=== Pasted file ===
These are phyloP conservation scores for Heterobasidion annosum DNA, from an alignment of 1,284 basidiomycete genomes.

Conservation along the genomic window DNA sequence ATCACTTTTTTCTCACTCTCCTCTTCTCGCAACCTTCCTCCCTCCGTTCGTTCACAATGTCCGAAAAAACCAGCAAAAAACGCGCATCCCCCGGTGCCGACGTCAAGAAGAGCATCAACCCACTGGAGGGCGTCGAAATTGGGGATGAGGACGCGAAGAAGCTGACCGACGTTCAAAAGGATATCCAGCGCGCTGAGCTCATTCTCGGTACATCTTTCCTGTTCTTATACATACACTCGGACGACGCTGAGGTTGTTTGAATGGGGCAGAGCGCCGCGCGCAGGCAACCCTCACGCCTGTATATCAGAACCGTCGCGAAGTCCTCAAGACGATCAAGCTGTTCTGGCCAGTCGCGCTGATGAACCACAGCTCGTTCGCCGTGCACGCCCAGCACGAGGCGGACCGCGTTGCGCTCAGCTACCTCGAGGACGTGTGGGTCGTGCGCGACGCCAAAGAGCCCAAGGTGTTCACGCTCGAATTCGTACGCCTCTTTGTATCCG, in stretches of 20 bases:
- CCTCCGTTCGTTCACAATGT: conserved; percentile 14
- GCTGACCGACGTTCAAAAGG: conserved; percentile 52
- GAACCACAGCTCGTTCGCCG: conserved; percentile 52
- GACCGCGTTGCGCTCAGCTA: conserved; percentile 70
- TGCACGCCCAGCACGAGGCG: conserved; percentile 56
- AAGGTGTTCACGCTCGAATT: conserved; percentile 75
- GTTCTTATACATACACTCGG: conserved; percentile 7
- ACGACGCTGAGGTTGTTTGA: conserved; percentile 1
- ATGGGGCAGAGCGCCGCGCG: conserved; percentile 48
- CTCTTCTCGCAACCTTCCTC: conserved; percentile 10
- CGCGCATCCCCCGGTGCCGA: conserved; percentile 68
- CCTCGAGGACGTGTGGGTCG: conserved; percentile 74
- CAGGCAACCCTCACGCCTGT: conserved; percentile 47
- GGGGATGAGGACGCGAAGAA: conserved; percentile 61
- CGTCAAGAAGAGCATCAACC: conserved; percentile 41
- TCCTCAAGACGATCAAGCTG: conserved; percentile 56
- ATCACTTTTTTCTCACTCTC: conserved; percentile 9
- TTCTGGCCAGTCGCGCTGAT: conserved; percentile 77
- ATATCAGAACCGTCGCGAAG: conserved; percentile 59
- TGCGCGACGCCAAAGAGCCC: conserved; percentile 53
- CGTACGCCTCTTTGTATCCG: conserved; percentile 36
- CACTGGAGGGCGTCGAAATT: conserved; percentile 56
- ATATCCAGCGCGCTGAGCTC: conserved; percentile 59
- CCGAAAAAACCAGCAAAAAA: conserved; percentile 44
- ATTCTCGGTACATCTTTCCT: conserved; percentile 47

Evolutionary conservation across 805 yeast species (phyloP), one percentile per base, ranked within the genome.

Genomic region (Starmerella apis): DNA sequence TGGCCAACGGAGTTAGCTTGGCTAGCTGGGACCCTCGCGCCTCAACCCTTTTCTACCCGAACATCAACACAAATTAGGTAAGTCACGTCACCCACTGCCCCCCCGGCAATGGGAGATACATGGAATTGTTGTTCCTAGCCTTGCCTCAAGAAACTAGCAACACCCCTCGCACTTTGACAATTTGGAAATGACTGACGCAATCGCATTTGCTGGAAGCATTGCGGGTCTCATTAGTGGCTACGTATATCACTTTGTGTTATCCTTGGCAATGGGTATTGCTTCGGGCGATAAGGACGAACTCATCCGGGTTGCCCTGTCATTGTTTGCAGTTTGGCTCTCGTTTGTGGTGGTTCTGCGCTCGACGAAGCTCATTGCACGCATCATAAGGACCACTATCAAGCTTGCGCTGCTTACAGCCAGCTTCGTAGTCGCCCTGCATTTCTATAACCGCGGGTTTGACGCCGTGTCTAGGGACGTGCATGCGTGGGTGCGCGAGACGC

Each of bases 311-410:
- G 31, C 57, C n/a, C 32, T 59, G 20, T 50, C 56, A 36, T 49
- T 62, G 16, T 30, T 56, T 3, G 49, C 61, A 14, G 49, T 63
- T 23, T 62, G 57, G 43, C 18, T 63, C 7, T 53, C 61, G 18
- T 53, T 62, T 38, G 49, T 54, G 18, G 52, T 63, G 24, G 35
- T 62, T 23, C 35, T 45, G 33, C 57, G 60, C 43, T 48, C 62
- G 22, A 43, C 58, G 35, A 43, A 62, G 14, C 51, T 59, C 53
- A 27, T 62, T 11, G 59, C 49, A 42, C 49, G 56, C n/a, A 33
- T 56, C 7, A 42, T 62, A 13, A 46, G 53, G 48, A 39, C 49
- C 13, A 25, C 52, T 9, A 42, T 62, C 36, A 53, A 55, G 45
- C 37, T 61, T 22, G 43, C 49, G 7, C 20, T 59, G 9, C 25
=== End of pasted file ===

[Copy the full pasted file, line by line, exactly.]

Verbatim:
These are phyloP conservation scores for Heterobasidion annosum DNA, from an alignment of 1,284 basidiomycete genomes.

Conservation along the genomic window DNA sequence ATCACTTTTTTCTCACTCTCCTCTTCTCGCAACCTTCCTCCCTCCGTTCGTTCACAATGTCCGAAAAAACCAGCAAAAAACGCGCATCCCCCGGTGCCGACGTCAAGAAGAGCATCAACCCACTGGAGGGCGTCGAAATTGGGGATGAGGACGCGAAGAAGCTGACCGACGTTCAAAAGGATATCCAGCGCGCTGAGCTCATTCTCGGTACATCTTTCCTGTTCTTATACATACACTCGGACGACGCTGAGGTTGTTTGAATGGGGCAGAGCGCCGCGCGCAGGCAACCCTCACGCCTGTATATCAGAACCGTCGCGAAGTCCTCAAGACGATCAAGCTGTTCTGGCCAGTCGCGCTGATGAACCACAGCTCGTTCGCCGTGCACGCCCAGCACGAGGCGGACCGCGTTGCGCTCAGCTACCTCGAGGACGTGTGGGTCGTGCGCGACGCCAAAGAGCCCAAGGTGTTCACGCTCGAATTCGTACGCCTCTTTGTATCCG, in stretches of 20 bases:
- CCTCCGTTCGTTCACAATGT: conserved; percentile 14
- GCTGACCGACGTTCAAAAGG: conserved; percentile 52
- GAACCACAGCTCGTTCGCCG: conserved; percentile 52
- GACCGCGTTGCGCTCAGCTA: conserved; percentile 70
- TGCACGCCCAGCACGAGGCG: conserved; percentile 56
- AAGGTGTTCACGCTCGAATT: conserved; percentile 75
- GTTCTTATACATACACTCGG: conserved; percentile 7
- ACGACGCTGAGGTTGTTTGA: conserved; percentile 1
- ATGGGGCAGAGCGCCGCGCG: conserved; percentile 48
- CTCTTCTCGCAACCTTCCTC: conserved; percentile 10
- CGCGCATCCCCCGGTGCCGA: conserved; percentile 68
- CCTCGAGGACGTGTGGGTCG: conserved; percentile 74
- CAGGCAACCCTCACGCCTGT: conserved; percentile 47
- GGGGATGAGGACGCGAAGAA: conserved; percentile 61
- CGTCAAGAAGAGCATCAACC: conserved; percentile 41
- TCCTCAAGACGATCAAGCTG: conserved; percentile 56
- ATCACTTTTTTCTCACTCTC: conserved; percentile 9
- TTCTGGCCAGTCGCGCTGAT: conserved; percentile 77
- ATATCAGAACCGTCGCGAAG: conserved; percentile 59
- TGCGCGACGCCAAAGAGCCC: conserved; percentile 53
- CGTACGCCTCTTTGTATCCG: conserved; percentile 36
- CACTGGAGGGCGTCGAAATT: conserved; percentile 56
- ATATCCAGCGCGCTGAGCTC: conserved; percentile 59
- CCGAAAAAACCAGCAAAAAA: conserved; percentile 44
- ATTCTCGGTACATCTTTCCT: conserved; percentile 47

Evolutionary conservation across 805 yeast species (phyloP), one percentile per base, ranked within the genome.

Genomic region (Starmerella apis): DNA sequence TGGCCAACGGAGTTAGCTTGGCTAGCTGGGACCCTCGCGCCTCAACCCTTTTCTACCCGAACATCAACACAAATTAGGTAAGTCACGTCACCCACTGCCCCCCCGGCAATGGGAGATACATGGAATTGTTGTTCCTAGCCTTGCCTCAAGAAACTAGCAACACCCCTCGCACTTTGACAATTTGGAAATGACTGACGCAATCGCATTTGCTGGAAGCATTGCGGGTCTCATTAGTGGCTACGTATATCACTTTGTGTTATCCTTGGCAATGGGTATTGCTTCGGGCGATAAGGACGAACTCATCCGGGTTGCCCTGTCATTGTTTGCAGTTTGGCTCTCGTTTGTGGTGGTTCTGCGCTCGACGAAGCTCATTGCACGCATCATAAGGACCACTATCAAGCTTGCGCTGCTTACAGCCAGCTTCGTAGTCGCCCTGCATTTCTATAACCGCGGGTTTGACGCCGTGTCTAGGGACGTGCATGCGTGGGTGCGCGAGACGC

Each of bases 311-410:
- G 31, C 57, C n/a, C 32, T 59, G 20, T 50, C 56, A 36, T 49
- T 62, G 16, T 30, T 56, T 3, G 49, C 61, A 14, G 49, T 63
- T 23, T 62, G 57, G 43, C 18, T 63, C 7, T 53, C 61, G 18
- T 53, T 62, T 38, G 49, T 54, G 18, G 52, T 63, G 24, G 35
- T 62, T 23, C 35, T 45, G 33, C 57, G 60, C 43, T 48, C 62
- G 22, A 43, C 58, G 35, A 43, A 62, G 14, C 51, T 59, C 53
- A 27, T 62, T 11, G 59, C 49, A 42, C 49, G 56, C n/a, A 33
- T 56, C 7, A 42, T 62, A 13, A 46, G 53, G 48, A 39, C 49
- C 13, A 25, C 52, T 9, A 42, T 62, C 36, A 53, A 55, G 45
- C 37, T 61, T 22, G 43, C 49, G 7, C 20, T 59, G 9, C 25